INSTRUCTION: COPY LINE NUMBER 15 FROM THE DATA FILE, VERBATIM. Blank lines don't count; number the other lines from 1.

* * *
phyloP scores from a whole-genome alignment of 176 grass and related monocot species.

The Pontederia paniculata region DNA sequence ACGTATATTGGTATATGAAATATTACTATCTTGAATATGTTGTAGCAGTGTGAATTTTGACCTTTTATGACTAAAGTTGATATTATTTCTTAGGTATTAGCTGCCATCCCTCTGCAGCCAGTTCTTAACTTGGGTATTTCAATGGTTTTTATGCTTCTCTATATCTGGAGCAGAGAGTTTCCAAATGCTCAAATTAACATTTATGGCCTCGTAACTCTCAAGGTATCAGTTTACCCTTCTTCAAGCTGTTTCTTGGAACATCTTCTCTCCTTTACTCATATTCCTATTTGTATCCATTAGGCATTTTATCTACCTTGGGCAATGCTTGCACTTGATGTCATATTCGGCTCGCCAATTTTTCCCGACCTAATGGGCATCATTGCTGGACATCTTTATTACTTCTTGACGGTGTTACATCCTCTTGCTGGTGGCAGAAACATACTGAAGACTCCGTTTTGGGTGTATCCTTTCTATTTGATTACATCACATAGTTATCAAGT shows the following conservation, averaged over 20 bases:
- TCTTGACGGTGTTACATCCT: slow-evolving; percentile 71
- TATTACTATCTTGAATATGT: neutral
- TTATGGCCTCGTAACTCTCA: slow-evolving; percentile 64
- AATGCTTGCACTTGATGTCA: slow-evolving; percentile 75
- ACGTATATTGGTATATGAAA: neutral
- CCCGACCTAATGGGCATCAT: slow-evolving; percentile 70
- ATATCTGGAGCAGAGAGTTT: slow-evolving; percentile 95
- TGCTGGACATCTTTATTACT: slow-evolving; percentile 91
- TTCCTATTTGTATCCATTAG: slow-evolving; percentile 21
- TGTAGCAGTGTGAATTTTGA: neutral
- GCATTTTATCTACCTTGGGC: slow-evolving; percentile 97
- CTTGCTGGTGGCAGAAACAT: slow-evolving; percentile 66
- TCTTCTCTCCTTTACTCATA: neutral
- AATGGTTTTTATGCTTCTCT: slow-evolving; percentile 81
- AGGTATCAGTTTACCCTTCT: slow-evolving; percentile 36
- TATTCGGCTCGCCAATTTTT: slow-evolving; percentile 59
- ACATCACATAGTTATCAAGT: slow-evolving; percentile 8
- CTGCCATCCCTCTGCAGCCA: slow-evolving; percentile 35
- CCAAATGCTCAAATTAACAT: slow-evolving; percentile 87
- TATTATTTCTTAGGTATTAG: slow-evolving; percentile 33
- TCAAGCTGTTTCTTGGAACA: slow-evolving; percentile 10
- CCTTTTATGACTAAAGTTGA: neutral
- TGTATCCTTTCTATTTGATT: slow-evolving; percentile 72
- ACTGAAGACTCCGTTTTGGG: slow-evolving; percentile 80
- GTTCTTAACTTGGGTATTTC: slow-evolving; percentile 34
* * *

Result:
- TCTTCTCTCCTTTACTCATA: neutral